I have known Bob for well over 40 years, longer than any of the cohorts he works alongside today on Hockey Night in Canada. Our time together includes Super Series and Stanley Cups, Olympics and Fish and Chips on the South Shore. To call this the end of an era, might be one of the great understatements of all time.
Bob Cole: His Voice. His Style. His Passion. He and all his traits transcend generations of hockey fans who have heard him tell stories on Saturday nights.
No one in our business, in front of the camera, in the booth or behind the scenes, has had a better flair for the dramatic than Bob. His sense of moment is brilliant. The stories his broadcast partners tell of receiving “The Heisman” from Bob as he orchestrates from the booth, putting a hand up dictating when the next words should be spoken. He treats events like a great conductor of a symphony orchestra would. You also get a tremendous understanding for his knowledge of the game of hockey with his sense of anticipation. With a simple change in tone or a quick phrase,”Watch out!”… “Here THEY come!” …”Oh Baby!”… These aren’t big words, but they’re emphatic words.
His tone and delivery made you to look up from the computer, and move to the edge of your seat. They told you that if you weren’t totally engaged in the game, you should pay attention now. His sense of anticipation is perhaps separates Cole from most others, and put him on a level with the greatest to sit behind a mic: Danny Gallivan, Foster Hewitt, Dan Kelly.
He knows a big goal in the first minute of the first period is important, but not as important as one in the third. Like many of the Broadway plays Bob loves to attend, he knows the end of Scene One is not as important as the finale, so he will use his voice accordingly. His sense of moment is impeccable. Bob shouldn’t be in a text book. He is a text book.
But perhaps Bob’s greatest attribute is his ability to put a special signature on each of those memorable moments. No two great calls are alike, but most are unforgettable. Everyone has a favourite “Cole Call.” There’s the Oilers’ first Cup, Lemieux’s fantastic move on Jon Casey, Doug Gilmour behind the net, or any of his tremendous Olympic calls. My favourite? Not a Cup clincher, nor a Gold medal moment, but rather a flurry of overtime hockey in the 1984 series between the Rangers and the Islanders. It is Bob, and Stanley Cup Playoffs action, at its finest:
In this day and age of play-by-play announcers and coloured charts with every small detail on every player, Bob is a minimalist. A piece of cardboard, a flip chart if you will, with both teams and the lines for the night. That’s it. And it’s a lineup Bob has been able to procure on the morning of the game in a very private moment with each of the head coaches. A moment that almost every coach in the NHL will take to talk to the legend. Even if at a morning press conference, the coach tells the media horde that some players remain questionable, doubtful or a game-time decision, he will already have told Bob what his complete lineup, including starting goaltender, will be. Simply because they trust Bob Cole. Cole won’t be sharing it with the other team or tweeting it out, or blabbing it to writers. Cole takes the information back to his room to study the lines and ensure proper pronunciation of every player, from every country.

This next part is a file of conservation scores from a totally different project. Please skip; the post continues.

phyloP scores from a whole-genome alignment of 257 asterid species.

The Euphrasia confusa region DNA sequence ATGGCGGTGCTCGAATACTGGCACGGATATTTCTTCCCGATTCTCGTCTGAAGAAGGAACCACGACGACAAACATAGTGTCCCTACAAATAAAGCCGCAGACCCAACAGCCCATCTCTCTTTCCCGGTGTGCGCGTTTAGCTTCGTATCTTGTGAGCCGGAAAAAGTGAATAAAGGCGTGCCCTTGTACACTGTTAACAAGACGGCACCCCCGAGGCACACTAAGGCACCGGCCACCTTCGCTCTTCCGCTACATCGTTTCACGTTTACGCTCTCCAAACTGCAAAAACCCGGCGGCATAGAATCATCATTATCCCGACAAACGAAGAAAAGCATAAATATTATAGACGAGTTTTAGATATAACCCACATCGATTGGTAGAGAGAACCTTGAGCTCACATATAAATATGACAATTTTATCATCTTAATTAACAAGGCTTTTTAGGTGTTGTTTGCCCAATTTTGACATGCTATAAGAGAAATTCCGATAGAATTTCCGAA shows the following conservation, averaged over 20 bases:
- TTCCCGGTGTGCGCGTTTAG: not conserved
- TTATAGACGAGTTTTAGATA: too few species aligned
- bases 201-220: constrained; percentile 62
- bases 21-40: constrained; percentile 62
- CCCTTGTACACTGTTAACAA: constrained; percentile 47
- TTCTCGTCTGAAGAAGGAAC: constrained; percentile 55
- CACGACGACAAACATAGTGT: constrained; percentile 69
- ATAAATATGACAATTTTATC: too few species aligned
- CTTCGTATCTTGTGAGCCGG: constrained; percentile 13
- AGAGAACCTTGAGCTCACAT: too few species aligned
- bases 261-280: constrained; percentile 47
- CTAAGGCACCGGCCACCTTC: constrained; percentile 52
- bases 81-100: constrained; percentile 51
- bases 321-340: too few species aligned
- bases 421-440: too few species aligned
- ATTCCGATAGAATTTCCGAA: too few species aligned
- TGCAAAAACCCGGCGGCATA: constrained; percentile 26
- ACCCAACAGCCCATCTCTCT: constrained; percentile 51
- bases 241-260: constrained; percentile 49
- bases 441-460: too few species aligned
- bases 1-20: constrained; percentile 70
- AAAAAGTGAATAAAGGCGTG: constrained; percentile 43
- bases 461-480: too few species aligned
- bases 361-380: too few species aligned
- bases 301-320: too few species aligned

It is that loyalty, respect and attention to detail that makes Bob so special. He has built friendships over the years because managers, coaches and players appreciate his passion for the game and his direct, simple approach. We’ve all seen examples of that; at Wayne Gretzky’s farewell game at Madison Square Garden, when Bob and Wayne had a private moment, a handshake and a hug, prior to the game. There have also been pre and post-game moments with Sidney Crosby and Connor McDavid, two stars who know what Bob means to the game. Great hockey men like Glen Sather, who during one Rangers playoff series, allowed Bob to travel to and from the rink on the team bus, even if the team was staying at a different hotel and it meant the bus had to make a detour.
Cole was, is and will always be revered in hockey circles as one of a kind, and treated accordingly. And what makes those moments even more wonderful is that Bob never takes them for granted. He remains in awe of it all. He’s honoured to have called Jean Beliveau’s only overtime goal. He still chuckles like a child when told a great of the game wants to meet him, to shake his hand and say hello.
It’s really important to emphasize Bob’s passion. Because Bob does everything with passion. He’s passionate about his family…and curling… and Newfoundland… and golf… and hockey… and doing it right. Doing it all right.
Bob Cole loves Frank Sintra.
Bob Cole loves the New York Yankees.
Bob Cole loves being a part of Hockey Night In Canada. To this day, I don’t believe I’ve seen Bob not wearing his favourite piece of jewelry. He wears a Hockey Night in Canada ring. He wears that ring with the same pride a championship player wears his Stanley Cup ring.
That, in a nutshell, is what makes him tick. Classic people. Classic teams. Bob, himself, is a classic.
The national reaction to Bob’s farewelll tour? The public outpouring of appreciation that Bob has and continues to receive?
Not even the Great Bob Cole himself could have anticipated all of this.